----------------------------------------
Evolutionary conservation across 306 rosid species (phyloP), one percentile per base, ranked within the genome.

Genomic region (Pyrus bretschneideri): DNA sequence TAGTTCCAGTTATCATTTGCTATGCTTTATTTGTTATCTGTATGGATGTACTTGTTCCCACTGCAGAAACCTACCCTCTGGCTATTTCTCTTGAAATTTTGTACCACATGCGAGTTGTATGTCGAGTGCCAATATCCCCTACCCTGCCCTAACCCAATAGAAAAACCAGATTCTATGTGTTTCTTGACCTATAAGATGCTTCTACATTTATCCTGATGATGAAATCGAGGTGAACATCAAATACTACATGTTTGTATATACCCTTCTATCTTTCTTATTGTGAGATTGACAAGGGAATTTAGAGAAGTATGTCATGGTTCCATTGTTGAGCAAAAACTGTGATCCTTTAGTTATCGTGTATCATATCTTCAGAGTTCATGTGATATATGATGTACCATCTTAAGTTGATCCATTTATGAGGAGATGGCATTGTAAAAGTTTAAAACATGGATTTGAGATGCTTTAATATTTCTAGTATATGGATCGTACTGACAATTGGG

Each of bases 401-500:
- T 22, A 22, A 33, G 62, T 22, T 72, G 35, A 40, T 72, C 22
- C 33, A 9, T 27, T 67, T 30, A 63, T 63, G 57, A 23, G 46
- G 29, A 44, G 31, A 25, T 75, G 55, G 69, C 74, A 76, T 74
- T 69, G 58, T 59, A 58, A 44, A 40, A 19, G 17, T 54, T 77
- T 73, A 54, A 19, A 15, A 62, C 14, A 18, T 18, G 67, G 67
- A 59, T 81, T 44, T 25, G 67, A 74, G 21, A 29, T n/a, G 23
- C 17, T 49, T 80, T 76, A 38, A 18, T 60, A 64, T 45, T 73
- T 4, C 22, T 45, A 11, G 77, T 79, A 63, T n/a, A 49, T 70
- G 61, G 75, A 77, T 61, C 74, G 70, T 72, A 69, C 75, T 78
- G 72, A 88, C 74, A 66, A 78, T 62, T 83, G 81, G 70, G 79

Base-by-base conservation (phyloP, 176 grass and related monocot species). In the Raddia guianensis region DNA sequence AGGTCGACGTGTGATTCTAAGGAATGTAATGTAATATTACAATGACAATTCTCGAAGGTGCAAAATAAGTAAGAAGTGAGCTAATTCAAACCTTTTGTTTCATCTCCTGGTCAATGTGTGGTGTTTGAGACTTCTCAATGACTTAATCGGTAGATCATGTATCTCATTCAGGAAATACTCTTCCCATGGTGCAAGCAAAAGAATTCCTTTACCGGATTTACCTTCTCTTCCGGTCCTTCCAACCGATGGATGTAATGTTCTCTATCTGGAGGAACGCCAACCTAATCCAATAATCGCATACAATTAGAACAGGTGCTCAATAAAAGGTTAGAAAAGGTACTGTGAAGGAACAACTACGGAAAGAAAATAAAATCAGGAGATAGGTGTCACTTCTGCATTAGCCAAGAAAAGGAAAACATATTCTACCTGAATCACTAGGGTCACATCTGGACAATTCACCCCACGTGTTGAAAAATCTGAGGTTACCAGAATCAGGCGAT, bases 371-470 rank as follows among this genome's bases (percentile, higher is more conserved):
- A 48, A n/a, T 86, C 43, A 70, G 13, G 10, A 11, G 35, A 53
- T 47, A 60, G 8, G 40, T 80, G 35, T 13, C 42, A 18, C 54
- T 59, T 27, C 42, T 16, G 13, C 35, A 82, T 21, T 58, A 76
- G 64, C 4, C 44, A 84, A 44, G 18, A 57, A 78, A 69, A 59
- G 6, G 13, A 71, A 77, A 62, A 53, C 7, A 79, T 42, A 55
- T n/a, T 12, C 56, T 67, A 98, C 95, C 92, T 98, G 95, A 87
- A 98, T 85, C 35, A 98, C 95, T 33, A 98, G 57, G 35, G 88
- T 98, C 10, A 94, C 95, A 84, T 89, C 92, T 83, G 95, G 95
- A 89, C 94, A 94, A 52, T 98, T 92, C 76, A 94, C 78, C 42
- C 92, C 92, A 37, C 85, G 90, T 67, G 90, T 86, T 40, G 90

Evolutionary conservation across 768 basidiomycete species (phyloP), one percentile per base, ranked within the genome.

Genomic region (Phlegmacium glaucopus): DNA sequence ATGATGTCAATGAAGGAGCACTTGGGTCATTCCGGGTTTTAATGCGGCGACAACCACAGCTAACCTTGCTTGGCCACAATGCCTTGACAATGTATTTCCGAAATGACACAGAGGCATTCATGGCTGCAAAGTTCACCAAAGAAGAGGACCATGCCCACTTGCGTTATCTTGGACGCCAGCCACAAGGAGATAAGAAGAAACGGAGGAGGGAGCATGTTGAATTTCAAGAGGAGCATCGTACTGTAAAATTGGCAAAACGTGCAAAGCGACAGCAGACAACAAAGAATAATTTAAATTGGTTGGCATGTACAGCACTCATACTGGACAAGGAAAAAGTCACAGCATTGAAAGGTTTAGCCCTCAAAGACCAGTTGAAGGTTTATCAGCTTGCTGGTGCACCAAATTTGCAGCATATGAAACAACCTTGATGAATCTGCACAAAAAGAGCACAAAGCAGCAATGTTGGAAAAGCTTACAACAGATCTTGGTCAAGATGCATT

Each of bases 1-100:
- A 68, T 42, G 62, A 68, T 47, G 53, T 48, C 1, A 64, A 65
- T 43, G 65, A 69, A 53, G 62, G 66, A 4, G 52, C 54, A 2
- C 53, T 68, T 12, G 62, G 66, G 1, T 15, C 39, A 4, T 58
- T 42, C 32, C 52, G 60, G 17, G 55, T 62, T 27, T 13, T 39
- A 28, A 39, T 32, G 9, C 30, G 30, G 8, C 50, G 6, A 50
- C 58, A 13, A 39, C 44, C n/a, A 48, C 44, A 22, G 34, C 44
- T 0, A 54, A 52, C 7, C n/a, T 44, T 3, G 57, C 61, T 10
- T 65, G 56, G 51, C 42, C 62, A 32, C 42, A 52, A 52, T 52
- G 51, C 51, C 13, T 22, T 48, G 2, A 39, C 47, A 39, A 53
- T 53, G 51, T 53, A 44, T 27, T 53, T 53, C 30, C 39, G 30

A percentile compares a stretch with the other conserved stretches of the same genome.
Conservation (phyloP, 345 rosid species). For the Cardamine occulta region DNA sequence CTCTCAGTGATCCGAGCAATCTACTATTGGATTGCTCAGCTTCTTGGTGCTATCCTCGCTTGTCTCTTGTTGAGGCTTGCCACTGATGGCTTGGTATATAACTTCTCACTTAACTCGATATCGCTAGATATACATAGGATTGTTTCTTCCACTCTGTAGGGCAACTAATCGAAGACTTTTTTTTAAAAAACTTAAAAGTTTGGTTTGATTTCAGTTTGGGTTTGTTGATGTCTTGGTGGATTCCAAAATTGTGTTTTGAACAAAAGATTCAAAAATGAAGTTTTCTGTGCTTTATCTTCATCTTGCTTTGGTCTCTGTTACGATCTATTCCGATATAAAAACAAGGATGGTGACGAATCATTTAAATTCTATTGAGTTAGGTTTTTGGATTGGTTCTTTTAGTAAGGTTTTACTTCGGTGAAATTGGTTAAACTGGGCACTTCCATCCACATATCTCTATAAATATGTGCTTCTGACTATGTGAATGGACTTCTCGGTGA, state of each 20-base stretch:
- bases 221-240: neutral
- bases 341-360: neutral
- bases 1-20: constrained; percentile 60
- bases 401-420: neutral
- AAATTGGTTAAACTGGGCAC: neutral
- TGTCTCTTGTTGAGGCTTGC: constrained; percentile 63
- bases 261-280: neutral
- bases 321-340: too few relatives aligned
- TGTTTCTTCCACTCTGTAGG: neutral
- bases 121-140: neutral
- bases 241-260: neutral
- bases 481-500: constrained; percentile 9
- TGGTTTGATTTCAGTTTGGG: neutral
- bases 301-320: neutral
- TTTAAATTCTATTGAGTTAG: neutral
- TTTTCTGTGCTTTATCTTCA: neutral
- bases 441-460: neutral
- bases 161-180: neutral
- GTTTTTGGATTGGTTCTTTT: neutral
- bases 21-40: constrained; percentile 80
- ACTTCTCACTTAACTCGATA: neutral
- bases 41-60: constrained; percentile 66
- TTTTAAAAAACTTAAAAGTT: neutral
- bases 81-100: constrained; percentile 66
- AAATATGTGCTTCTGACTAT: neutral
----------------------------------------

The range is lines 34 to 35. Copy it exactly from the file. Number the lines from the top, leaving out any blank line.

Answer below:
- T 0, A 54, A 52, C 7, C n/a, T 44, T 3, G 57, C 61, T 10
- T 65, G 56, G 51, C 42, C 62, A 32, C 42, A 52, A 52, T 52